How to Prevent a Page from Appearing as a Sitelink on Google

Sitelinks are an interesting and powerful feature in search engine results pages (SERPs) that allow users to navigate directly to specific sections of a website. They appear beneath the main search result, offering shortcuts to relevant pages like “Contact Us,” “About,” and “Services.”

While sitelinks can significantly improve user experience and click-through rates, there may be instances where you don’t want a particular page to appear as a sitelink. Here I’ll show you one way of doing just that 🙂

Before, just a quick recap (or just jump straight to the good stuff)

Sitelinks are the links that appear under the title and URL in search engine results pages (SERPs). They point to important pages on your site, like your contact page, blog, or product pages. Sitelinks help searchers easily navigate to the most relevant content on your site and can be a powerful SEO tool.

Ahrefs website with sitelinks

Sitelinks are automatically generated by search engine algorithms and aim to help users navigate a website more efficiently. They are especially useful for large websites with a wealth of information. The algorithms consider factors like site structure, internal linking, user behavior, and the relevance of the page content to determine which pages appear as sitelinks.

This Ahrefs article has more information about sitelinks in general.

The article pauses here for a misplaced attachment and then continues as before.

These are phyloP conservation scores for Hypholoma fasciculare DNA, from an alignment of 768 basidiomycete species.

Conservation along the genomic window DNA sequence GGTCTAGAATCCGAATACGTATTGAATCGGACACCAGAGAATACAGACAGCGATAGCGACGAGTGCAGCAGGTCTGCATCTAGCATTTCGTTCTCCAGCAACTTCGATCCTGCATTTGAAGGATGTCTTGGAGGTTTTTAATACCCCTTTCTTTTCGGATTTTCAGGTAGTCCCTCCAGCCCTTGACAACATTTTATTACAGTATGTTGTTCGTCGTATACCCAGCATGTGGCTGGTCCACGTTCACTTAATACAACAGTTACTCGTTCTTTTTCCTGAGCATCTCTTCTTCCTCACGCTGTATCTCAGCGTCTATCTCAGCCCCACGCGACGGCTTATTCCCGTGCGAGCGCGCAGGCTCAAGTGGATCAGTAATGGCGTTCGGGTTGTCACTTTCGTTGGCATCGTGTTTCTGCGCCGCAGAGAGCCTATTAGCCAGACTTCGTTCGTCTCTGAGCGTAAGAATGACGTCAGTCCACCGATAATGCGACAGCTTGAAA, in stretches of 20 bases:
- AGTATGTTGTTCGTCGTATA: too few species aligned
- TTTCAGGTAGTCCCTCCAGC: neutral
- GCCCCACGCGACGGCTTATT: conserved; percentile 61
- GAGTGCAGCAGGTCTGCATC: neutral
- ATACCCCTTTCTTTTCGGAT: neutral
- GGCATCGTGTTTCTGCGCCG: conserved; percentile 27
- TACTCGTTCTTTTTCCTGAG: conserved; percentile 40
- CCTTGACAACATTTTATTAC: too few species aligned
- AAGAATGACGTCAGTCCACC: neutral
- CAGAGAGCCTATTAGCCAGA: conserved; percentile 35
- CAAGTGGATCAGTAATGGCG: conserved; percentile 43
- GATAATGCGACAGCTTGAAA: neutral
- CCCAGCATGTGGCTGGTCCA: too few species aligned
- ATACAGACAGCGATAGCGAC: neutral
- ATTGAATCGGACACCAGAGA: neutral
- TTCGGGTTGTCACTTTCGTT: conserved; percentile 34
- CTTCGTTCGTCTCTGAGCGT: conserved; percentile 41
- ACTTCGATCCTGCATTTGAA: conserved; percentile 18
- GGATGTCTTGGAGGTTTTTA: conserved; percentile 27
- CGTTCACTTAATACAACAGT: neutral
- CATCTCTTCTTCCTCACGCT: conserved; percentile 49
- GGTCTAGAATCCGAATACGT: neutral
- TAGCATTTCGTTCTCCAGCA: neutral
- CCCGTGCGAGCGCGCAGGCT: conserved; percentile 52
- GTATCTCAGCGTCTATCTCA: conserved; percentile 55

Important: here we are talking about organic sitelinks; both Google Ads & Bing Ads offer a related but different functionality for paid ads that we are not covering in this article.

Google’s algorithms analyze several factors to generate sitelinks, including:

Website Structure

The structure of a website is a foundational element that influences the generation of sitelinks. A well-organized, logically structured website with a clear hierarchy makes it easier for search engine algorithms to crawl and index its pages. This clarity allows the algorithm to better understand the relationship between different pages and the overall theme of the website.

As a result, important and highly relevant pages are more likely to be selected as sitelinks. For instance, if a website has a dedicated section for products and each product has its own sub-page, these sub-pages have a higher likelihood of appearing as sitelinks under the main product category.

Click-Through Rate (CTR)